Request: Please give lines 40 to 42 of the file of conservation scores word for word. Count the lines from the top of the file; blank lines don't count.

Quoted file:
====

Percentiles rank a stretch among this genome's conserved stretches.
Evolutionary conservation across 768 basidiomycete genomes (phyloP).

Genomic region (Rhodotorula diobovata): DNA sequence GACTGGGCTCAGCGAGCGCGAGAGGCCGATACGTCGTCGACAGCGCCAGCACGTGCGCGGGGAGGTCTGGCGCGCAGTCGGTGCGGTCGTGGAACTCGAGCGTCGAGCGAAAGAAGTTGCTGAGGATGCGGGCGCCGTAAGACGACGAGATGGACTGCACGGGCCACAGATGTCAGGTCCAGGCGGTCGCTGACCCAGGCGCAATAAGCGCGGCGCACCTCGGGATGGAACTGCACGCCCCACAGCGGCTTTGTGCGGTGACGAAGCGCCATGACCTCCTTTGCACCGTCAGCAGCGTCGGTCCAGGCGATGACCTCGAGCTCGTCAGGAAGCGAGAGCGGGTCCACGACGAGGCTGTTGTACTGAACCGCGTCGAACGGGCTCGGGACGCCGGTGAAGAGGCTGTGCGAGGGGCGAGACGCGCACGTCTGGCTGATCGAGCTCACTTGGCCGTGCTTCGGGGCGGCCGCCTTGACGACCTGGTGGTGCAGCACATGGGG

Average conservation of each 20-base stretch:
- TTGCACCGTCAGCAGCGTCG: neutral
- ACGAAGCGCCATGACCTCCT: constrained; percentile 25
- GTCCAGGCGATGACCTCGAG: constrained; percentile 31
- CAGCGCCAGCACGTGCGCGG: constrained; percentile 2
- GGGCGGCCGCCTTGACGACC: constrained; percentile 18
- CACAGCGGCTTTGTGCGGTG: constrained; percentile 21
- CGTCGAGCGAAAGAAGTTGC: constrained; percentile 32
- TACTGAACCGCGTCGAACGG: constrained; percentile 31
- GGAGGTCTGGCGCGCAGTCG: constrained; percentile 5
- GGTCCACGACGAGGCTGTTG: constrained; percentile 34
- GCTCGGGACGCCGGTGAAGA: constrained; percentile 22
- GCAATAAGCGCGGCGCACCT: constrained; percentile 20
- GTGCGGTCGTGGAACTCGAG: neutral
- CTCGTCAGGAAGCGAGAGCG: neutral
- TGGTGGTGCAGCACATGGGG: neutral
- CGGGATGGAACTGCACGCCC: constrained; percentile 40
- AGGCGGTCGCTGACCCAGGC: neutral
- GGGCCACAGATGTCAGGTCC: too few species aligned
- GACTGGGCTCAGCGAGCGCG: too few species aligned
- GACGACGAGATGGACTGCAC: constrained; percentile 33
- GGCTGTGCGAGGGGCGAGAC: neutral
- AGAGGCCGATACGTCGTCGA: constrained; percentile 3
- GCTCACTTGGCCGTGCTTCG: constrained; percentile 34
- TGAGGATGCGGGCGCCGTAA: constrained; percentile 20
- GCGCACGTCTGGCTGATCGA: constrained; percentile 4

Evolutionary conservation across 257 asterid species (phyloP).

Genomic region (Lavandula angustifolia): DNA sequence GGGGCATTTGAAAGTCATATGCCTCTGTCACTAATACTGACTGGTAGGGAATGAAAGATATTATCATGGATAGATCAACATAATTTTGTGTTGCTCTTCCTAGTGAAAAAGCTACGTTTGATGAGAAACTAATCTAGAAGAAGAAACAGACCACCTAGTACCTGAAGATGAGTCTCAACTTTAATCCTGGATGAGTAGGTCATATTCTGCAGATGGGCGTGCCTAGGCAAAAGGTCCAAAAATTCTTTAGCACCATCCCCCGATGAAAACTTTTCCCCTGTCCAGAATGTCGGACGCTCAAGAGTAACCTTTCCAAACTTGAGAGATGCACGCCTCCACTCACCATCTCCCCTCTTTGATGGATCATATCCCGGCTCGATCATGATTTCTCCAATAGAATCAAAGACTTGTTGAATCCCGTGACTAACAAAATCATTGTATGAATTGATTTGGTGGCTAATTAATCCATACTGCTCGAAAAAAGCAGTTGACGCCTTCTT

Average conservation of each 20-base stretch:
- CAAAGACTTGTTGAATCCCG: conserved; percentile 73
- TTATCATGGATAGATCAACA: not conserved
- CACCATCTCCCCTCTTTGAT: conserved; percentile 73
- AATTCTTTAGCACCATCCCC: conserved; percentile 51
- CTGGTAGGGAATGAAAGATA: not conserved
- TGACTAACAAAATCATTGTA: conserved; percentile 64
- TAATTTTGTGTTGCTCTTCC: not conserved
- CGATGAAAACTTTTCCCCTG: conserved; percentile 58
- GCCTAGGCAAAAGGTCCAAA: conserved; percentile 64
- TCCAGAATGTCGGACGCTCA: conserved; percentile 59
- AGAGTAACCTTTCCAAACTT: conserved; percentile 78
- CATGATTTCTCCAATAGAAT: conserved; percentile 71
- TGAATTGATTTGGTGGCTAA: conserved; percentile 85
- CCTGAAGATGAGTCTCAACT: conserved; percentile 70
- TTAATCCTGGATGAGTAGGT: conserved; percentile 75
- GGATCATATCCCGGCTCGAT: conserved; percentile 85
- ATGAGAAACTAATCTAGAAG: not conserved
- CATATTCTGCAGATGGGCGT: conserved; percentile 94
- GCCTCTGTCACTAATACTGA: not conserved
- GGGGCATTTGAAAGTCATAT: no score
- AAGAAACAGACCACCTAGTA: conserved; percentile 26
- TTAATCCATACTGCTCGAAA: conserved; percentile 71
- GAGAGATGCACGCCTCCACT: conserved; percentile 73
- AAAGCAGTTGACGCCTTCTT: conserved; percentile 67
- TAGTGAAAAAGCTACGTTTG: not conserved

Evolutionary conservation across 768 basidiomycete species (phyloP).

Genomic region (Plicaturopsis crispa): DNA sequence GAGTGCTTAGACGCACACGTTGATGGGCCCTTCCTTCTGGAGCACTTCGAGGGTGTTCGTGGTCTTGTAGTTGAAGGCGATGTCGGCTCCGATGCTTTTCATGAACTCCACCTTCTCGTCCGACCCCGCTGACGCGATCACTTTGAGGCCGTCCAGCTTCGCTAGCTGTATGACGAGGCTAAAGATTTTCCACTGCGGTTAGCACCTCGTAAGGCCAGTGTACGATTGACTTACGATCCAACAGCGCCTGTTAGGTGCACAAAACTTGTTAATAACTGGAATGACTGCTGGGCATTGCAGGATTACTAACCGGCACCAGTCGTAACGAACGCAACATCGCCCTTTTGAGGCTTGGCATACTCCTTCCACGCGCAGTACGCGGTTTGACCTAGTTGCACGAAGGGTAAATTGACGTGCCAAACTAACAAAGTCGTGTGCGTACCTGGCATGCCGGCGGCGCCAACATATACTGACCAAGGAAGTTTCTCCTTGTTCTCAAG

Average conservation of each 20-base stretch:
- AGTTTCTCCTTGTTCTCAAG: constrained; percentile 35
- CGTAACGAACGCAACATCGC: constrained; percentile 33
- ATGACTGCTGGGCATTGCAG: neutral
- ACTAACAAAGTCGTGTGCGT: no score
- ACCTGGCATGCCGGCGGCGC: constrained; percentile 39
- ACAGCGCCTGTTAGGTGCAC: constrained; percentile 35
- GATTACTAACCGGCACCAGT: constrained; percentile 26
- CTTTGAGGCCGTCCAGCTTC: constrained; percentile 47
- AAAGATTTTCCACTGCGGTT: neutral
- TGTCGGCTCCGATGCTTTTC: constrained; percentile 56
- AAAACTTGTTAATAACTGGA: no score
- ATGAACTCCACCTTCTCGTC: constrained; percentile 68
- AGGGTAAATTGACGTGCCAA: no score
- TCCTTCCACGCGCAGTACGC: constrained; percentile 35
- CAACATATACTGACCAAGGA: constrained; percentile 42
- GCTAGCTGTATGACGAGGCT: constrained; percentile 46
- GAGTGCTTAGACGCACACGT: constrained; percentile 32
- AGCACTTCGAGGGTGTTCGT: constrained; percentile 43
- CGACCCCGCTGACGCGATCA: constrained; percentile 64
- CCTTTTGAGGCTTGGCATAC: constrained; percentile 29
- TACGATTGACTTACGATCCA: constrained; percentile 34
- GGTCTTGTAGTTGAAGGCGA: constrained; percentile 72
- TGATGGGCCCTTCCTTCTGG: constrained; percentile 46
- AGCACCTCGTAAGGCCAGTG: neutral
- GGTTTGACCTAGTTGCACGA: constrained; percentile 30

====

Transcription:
- CGATGAAAACTTTTCCCCTG: conserved; percentile 58
- GCCTAGGCAAAAGGTCCAAA: conserved; percentile 64
- TCCAGAATGTCGGACGCTCA: conserved; percentile 59